South Korea announced Sunday that it has seized another ship suspected of violating U.N. sanctions by selling oil to North Korea at sea – this time a Panama-flagged one.
The announcement Sunday came just days after South Korea said it is holding the crew of a Hong Kong-flagged ship that allegedly handed over oil to a North Korean vessel in October.
The 5,100-ton ship, named the KOTI, is being held in the western port of Pyeongtaek-Dangjin, maritime officials told Yonhap News Agency on Sunday.
One official said the vessel has been blocked from departing the port since Dec. 21. The KOTI’s crew are mostly from China and Burma, other officials added, declining to elaborate further on an ongoing investigation.
The other ship being investigated, the Lighthouse Winmore, is being kept in Seoul. The ship is believed to have transferred about 600 tons of refined petroleum products to a North Korean ship in international waters in the East China Sea on Oct. 19, after leaving the South Korean port of Yeosu, a South Korean Foreign Ministry official told the Associated Press on Friday.
South Korean customs authorities said they boarded the ship and interviewed crew members after they returned to Yeosu on Nov. 24. South Korea formally seized the ship after the U.N. Security Council on Dec. 22 imposed new sanctions on North Korea that allow member states to seize, inspect and freeze vessels that are suspected of transferring banned goods to or from North Korea, the official said. He spoke to the Associated Press on condition of anonymity, citing office rules.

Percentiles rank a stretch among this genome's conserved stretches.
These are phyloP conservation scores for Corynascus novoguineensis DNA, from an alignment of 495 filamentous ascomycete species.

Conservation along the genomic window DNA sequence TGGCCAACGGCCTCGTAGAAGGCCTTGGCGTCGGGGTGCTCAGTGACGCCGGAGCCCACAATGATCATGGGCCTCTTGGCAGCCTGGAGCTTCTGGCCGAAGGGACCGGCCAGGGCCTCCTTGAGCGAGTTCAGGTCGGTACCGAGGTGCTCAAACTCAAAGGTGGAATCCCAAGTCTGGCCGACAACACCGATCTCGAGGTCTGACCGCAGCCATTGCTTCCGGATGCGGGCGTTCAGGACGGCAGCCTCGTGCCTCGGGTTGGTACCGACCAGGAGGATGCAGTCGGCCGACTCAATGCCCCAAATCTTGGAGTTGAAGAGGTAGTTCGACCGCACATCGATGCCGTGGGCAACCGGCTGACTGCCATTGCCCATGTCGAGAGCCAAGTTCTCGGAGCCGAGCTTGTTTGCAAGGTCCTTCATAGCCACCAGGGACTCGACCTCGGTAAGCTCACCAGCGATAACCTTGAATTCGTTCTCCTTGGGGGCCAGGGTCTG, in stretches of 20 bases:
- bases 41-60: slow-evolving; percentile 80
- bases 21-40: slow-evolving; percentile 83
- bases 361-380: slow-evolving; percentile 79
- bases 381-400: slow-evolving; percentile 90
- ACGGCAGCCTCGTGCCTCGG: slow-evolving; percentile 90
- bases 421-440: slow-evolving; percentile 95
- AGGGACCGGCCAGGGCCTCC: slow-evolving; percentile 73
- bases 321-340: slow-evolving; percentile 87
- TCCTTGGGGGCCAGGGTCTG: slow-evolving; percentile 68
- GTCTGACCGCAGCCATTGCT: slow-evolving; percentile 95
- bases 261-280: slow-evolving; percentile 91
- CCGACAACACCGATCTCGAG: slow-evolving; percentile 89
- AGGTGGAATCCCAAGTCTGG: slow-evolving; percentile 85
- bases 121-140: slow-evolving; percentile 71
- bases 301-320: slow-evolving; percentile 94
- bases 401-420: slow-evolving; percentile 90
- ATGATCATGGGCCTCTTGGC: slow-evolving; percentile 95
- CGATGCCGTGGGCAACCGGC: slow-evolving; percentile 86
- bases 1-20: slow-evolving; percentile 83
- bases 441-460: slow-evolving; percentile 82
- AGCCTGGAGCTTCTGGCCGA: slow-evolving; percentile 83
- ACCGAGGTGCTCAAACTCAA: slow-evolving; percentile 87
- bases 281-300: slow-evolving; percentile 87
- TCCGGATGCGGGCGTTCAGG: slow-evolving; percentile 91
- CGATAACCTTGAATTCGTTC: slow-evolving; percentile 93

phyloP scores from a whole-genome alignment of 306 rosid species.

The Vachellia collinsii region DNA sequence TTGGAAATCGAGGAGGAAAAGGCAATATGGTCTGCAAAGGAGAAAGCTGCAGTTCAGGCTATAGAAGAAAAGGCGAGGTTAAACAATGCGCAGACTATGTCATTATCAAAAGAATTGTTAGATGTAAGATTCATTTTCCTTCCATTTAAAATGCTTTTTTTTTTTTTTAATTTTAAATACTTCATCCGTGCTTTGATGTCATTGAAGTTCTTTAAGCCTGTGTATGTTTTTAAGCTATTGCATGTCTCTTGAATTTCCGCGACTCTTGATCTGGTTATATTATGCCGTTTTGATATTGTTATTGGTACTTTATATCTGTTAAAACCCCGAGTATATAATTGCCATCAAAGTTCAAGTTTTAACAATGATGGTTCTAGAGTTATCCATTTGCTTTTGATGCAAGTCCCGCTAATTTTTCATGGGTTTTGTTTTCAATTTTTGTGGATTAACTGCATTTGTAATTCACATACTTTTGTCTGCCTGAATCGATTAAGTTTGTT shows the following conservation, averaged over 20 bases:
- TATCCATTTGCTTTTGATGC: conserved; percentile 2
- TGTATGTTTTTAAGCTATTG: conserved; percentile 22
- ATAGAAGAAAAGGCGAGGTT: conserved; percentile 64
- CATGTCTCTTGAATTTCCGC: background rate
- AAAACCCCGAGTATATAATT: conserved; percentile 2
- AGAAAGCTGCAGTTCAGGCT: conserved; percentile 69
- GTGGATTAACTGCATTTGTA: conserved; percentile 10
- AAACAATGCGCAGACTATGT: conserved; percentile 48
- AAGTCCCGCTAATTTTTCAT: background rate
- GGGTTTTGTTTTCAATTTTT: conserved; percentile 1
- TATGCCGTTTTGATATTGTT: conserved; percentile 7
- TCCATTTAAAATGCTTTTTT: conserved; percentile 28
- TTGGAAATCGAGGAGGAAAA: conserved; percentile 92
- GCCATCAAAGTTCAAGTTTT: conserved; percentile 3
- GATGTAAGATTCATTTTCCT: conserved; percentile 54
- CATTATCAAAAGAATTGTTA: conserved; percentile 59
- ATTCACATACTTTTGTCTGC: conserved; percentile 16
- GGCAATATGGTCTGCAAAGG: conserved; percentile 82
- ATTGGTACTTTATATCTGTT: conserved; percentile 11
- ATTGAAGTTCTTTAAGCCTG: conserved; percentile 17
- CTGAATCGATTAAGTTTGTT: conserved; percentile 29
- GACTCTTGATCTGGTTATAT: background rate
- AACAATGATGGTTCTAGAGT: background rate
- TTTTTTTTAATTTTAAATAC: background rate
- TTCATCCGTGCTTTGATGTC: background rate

North Korea has come under heavy sanctions imposed by the U.N. Security Council as it accelerated efforts to expand its nuclear weapons and ballistic missiles program. In recent months, the North conducted its most powerful nuclear test to date and flight-tested intercontinental ballistic missiles three times, raising concerns it’s closer than ever toward gaining a military arsenal that can viably target the United States.
Ship-to-ship trade with North Korea at sea is prohibited under U.N. sanctions adopted on Sept. 11.
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